Leadership Instincts: UW launches Faculty Diversity Initiative  |  Parent Interventions: Participating in engagement schemes improves young people’s wellbeing  |  Teacher Insights: Foreign language learners should be exposed to slang in the classroom   |  Teacher Insights: Site announced for new specialist mathematics school   |  Parent Interventions: New research shows north-south divide in family law  |  Teacher Insights: Lancaster Castle provides focus for lecture on importance of heritage sites  |  Teacher Insights: Tactile books adapted for blind children  |  Parent Interventions: 'Sleep hygiene' should be integrated into epilepsy diagnosis & management   |  International Edu News: University of Birmingham signs up to global UN agreement   |  International Edu News: Credit card-sized soft pumps power wearable artificial muscles  |  Parent Interventions: High fructose diets could cause immune system damage  |  International Edu News: Submit short films to Bristol Science Film Festival 2021  |  International Edu News: Attachable Skin Monitors that Wick the Sweat Away​  |  Parent Interventions: Scientists model a peculiar type of breast cancer  |  International Edu News: NTU Singapore student start-up builds robots for pandemic-proof delivery  |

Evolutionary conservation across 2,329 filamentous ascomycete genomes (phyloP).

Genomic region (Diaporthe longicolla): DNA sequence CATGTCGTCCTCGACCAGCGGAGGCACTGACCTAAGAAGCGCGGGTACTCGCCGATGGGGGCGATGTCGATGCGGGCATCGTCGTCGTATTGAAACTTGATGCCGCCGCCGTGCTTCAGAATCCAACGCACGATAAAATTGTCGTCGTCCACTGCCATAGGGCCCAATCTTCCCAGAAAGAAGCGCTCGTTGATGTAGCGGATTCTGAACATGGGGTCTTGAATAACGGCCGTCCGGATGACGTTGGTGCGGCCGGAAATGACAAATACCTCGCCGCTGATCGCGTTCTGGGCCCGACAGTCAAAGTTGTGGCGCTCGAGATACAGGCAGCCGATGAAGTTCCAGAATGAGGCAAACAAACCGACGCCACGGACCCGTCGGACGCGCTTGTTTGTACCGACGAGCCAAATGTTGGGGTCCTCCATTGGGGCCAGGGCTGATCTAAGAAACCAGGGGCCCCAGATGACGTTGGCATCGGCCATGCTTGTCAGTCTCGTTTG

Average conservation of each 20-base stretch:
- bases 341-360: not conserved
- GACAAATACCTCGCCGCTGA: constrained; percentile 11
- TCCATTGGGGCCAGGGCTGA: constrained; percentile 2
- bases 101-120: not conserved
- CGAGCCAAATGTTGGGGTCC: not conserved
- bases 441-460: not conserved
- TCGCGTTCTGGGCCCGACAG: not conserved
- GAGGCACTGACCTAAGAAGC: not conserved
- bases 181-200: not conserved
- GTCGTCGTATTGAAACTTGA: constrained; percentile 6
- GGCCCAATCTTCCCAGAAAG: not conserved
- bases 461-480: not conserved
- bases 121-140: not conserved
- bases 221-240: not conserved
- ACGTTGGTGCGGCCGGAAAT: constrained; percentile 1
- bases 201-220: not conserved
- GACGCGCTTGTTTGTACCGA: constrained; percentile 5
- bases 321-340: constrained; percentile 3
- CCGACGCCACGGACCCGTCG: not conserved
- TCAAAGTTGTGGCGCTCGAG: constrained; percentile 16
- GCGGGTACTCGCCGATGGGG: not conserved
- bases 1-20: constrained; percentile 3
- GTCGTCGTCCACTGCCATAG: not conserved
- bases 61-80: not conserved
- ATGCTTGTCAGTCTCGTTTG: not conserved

October 16, 2019 Wednesday 12:30:07 PM IST

Failures Do Not Often Lead to Valuable Learning

Photo by Gerd Altman for Pixabay.com

It is often said that failures are stepping stones to success as you learn more from failures. However, in the case of corporates, it doesn't make sense to make failures as it leads to projects that create little if any actual value for the company, according to Jeanne Ross and Nils Fonstad, research scientists at the MIT Center for Information Systems Research. 
Instead of failing fast, companies should “learn fast” by designing initiatives to ensure learning, instead of hoping that failure leads to insight, Ross and Fonstad write. This type of thinking requires a cultural shift from organizational hierarchy to small, cross-functioning teams, and employees should be encouraged to test hypotheses by asking probing questions and admitting what they don’t know. “The challenge is to be much more purposeful about what you’re doing,” Fonstad said. 
Source: MIT Management/ https://mitsloan.mit.edu



Comments